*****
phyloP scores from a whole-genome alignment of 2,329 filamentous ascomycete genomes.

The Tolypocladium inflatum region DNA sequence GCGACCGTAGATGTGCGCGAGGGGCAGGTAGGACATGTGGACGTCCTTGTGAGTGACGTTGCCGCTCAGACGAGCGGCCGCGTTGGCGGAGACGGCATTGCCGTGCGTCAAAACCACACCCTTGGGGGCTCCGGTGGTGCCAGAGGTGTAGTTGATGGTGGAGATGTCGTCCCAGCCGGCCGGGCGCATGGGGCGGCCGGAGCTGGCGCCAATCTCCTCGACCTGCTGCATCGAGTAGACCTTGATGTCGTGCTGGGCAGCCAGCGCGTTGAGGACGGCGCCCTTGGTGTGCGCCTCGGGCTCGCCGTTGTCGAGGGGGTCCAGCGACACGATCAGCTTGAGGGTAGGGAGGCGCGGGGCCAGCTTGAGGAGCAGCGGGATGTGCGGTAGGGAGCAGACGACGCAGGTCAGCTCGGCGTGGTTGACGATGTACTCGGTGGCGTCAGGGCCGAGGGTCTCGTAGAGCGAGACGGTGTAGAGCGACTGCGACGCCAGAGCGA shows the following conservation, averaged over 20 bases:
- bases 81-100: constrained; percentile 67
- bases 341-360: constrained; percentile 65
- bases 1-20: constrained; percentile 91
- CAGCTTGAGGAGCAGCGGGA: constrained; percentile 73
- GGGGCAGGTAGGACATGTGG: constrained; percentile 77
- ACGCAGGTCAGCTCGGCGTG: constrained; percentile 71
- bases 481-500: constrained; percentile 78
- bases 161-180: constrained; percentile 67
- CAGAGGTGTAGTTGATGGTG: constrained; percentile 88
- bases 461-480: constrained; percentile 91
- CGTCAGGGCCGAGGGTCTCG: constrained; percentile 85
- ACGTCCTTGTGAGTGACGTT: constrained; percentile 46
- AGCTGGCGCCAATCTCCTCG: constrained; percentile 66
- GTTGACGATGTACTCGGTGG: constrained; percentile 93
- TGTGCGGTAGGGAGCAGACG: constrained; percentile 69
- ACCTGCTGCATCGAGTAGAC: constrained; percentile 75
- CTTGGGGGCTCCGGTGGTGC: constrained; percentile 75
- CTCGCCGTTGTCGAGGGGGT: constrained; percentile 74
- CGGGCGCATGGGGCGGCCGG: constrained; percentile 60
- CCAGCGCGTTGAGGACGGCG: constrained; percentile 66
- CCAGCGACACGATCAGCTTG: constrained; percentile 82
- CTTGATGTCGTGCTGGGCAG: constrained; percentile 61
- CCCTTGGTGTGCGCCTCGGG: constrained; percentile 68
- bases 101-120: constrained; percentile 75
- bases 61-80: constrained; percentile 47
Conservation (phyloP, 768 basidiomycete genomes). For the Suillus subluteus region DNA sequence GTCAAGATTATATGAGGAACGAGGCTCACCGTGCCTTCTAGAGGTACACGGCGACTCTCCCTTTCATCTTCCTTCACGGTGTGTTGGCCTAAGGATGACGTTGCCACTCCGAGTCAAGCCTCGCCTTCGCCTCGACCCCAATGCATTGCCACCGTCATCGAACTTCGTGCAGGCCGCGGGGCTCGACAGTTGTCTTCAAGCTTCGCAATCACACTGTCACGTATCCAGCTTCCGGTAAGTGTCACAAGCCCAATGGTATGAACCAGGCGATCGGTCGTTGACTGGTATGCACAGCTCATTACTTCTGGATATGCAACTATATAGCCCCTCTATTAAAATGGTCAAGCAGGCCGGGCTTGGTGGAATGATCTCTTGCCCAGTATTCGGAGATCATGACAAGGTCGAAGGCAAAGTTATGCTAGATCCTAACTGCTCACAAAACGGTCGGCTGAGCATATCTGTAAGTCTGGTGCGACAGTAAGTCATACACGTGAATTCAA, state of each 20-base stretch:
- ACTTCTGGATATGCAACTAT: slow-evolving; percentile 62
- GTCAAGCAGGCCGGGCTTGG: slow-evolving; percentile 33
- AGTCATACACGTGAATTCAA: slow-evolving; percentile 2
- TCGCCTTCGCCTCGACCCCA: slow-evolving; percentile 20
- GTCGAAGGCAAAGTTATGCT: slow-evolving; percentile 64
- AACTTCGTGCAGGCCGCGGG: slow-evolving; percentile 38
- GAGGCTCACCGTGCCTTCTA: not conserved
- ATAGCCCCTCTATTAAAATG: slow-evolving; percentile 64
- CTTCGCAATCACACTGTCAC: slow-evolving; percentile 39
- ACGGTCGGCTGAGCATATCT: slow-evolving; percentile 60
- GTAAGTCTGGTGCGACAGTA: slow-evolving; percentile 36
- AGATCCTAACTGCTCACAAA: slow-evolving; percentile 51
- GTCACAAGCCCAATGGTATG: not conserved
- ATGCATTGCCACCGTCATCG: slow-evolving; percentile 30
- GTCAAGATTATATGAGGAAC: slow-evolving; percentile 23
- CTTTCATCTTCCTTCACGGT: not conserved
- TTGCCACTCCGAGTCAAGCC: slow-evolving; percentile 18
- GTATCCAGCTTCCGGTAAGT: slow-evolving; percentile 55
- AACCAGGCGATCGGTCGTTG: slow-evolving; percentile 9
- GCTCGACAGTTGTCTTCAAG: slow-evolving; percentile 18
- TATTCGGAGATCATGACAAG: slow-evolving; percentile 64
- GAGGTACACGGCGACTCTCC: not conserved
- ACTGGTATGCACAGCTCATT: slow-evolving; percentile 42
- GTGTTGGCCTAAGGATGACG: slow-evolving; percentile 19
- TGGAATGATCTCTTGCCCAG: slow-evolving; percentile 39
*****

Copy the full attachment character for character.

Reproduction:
phyloP scores from a whole-genome alignment of 2,329 filamentous ascomycete genomes.

The Tolypocladium inflatum region DNA sequence GCGACCGTAGATGTGCGCGAGGGGCAGGTAGGACATGTGGACGTCCTTGTGAGTGACGTTGCCGCTCAGACGAGCGGCCGCGTTGGCGGAGACGGCATTGCCGTGCGTCAAAACCACACCCTTGGGGGCTCCGGTGGTGCCAGAGGTGTAGTTGATGGTGGAGATGTCGTCCCAGCCGGCCGGGCGCATGGGGCGGCCGGAGCTGGCGCCAATCTCCTCGACCTGCTGCATCGAGTAGACCTTGATGTCGTGCTGGGCAGCCAGCGCGTTGAGGACGGCGCCCTTGGTGTGCGCCTCGGGCTCGCCGTTGTCGAGGGGGTCCAGCGACACGATCAGCTTGAGGGTAGGGAGGCGCGGGGCCAGCTTGAGGAGCAGCGGGATGTGCGGTAGGGAGCAGACGACGCAGGTCAGCTCGGCGTGGTTGACGATGTACTCGGTGGCGTCAGGGCCGAGGGTCTCGTAGAGCGAGACGGTGTAGAGCGACTGCGACGCCAGAGCGA shows the following conservation, averaged over 20 bases:
- bases 81-100: constrained; percentile 67
- bases 341-360: constrained; percentile 65
- bases 1-20: constrained; percentile 91
- CAGCTTGAGGAGCAGCGGGA: constrained; percentile 73
- GGGGCAGGTAGGACATGTGG: constrained; percentile 77
- ACGCAGGTCAGCTCGGCGTG: constrained; percentile 71
- bases 481-500: constrained; percentile 78
- bases 161-180: constrained; percentile 67
- CAGAGGTGTAGTTGATGGTG: constrained; percentile 88
- bases 461-480: constrained; percentile 91
- CGTCAGGGCCGAGGGTCTCG: constrained; percentile 85
- ACGTCCTTGTGAGTGACGTT: constrained; percentile 46
- AGCTGGCGCCAATCTCCTCG: constrained; percentile 66
- GTTGACGATGTACTCGGTGG: constrained; percentile 93
- TGTGCGGTAGGGAGCAGACG: constrained; percentile 69
- ACCTGCTGCATCGAGTAGAC: constrained; percentile 75
- CTTGGGGGCTCCGGTGGTGC: constrained; percentile 75
- CTCGCCGTTGTCGAGGGGGT: constrained; percentile 74
- CGGGCGCATGGGGCGGCCGG: constrained; percentile 60
- CCAGCGCGTTGAGGACGGCG: constrained; percentile 66
- CCAGCGACACGATCAGCTTG: constrained; percentile 82
- CTTGATGTCGTGCTGGGCAG: constrained; percentile 61
- CCCTTGGTGTGCGCCTCGGG: constrained; percentile 68
- bases 101-120: constrained; percentile 75
- bases 61-80: constrained; percentile 47
Conservation (phyloP, 768 basidiomycete genomes). For the Suillus subluteus region DNA sequence GTCAAGATTATATGAGGAACGAGGCTCACCGTGCCTTCTAGAGGTACACGGCGACTCTCCCTTTCATCTTCCTTCACGGTGTGTTGGCCTAAGGATGACGTTGCCACTCCGAGTCAAGCCTCGCCTTCGCCTCGACCCCAATGCATTGCCACCGTCATCGAACTTCGTGCAGGCCGCGGGGCTCGACAGTTGTCTTCAAGCTTCGCAATCACACTGTCACGTATCCAGCTTCCGGTAAGTGTCACAAGCCCAATGGTATGAACCAGGCGATCGGTCGTTGACTGGTATGCACAGCTCATTACTTCTGGATATGCAACTATATAGCCCCTCTATTAAAATGGTCAAGCAGGCCGGGCTTGGTGGAATGATCTCTTGCCCAGTATTCGGAGATCATGACAAGGTCGAAGGCAAAGTTATGCTAGATCCTAACTGCTCACAAAACGGTCGGCTGAGCATATCTGTAAGTCTGGTGCGACAGTAAGTCATACACGTGAATTCAA, state of each 20-base stretch:
- ACTTCTGGATATGCAACTAT: slow-evolving; percentile 62
- GTCAAGCAGGCCGGGCTTGG: slow-evolving; percentile 33
- AGTCATACACGTGAATTCAA: slow-evolving; percentile 2
- TCGCCTTCGCCTCGACCCCA: slow-evolving; percentile 20
- GTCGAAGGCAAAGTTATGCT: slow-evolving; percentile 64
- AACTTCGTGCAGGCCGCGGG: slow-evolving; percentile 38
- GAGGCTCACCGTGCCTTCTA: not conserved
- ATAGCCCCTCTATTAAAATG: slow-evolving; percentile 64
- CTTCGCAATCACACTGTCAC: slow-evolving; percentile 39
- ACGGTCGGCTGAGCATATCT: slow-evolving; percentile 60
- GTAAGTCTGGTGCGACAGTA: slow-evolving; percentile 36
- AGATCCTAACTGCTCACAAA: slow-evolving; percentile 51
- GTCACAAGCCCAATGGTATG: not conserved
- ATGCATTGCCACCGTCATCG: slow-evolving; percentile 30
- GTCAAGATTATATGAGGAAC: slow-evolving; percentile 23
- CTTTCATCTTCCTTCACGGT: not conserved
- TTGCCACTCCGAGTCAAGCC: slow-evolving; percentile 18
- GTATCCAGCTTCCGGTAAGT: slow-evolving; percentile 55
- AACCAGGCGATCGGTCGTTG: slow-evolving; percentile 9
- GCTCGACAGTTGTCTTCAAG: slow-evolving; percentile 18
- TATTCGGAGATCATGACAAG: slow-evolving; percentile 64
- GAGGTACACGGCGACTCTCC: not conserved
- ACTGGTATGCACAGCTCATT: slow-evolving; percentile 42
- GTGTTGGCCTAAGGATGACG: slow-evolving; percentile 19
- TGGAATGATCTCTTGCCCAG: slow-evolving; percentile 39